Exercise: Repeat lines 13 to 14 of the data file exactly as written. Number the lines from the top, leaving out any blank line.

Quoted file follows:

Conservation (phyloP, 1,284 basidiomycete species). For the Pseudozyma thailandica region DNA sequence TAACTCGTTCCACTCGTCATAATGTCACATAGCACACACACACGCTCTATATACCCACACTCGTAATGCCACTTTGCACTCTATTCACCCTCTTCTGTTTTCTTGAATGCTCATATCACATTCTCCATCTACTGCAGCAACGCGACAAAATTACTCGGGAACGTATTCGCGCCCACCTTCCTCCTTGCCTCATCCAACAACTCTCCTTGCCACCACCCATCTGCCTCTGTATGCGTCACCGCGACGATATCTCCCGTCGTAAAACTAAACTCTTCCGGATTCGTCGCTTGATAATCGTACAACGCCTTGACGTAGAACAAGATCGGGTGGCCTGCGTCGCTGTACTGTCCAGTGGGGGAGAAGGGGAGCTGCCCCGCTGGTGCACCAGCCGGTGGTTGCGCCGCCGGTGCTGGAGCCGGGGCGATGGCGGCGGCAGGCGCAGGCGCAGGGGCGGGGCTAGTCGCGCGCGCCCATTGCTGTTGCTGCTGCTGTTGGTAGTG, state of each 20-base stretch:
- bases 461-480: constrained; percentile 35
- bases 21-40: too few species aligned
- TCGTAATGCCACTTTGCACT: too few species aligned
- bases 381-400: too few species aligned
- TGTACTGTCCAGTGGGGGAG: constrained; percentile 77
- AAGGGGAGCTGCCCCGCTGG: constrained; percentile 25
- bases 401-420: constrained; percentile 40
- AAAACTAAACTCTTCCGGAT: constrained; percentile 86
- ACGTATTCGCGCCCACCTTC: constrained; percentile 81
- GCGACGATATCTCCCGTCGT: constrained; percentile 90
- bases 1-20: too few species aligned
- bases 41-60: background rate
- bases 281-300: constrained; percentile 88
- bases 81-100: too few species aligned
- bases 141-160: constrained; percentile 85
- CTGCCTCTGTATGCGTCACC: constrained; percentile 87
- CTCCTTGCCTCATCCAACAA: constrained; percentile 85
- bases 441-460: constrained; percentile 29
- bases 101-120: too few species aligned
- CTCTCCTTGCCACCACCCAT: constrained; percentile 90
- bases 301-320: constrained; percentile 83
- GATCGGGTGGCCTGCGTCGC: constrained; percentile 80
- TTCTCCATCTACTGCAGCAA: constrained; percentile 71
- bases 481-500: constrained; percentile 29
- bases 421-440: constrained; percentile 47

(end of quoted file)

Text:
- bases 41-60: background rate
- bases 281-300: constrained; percentile 88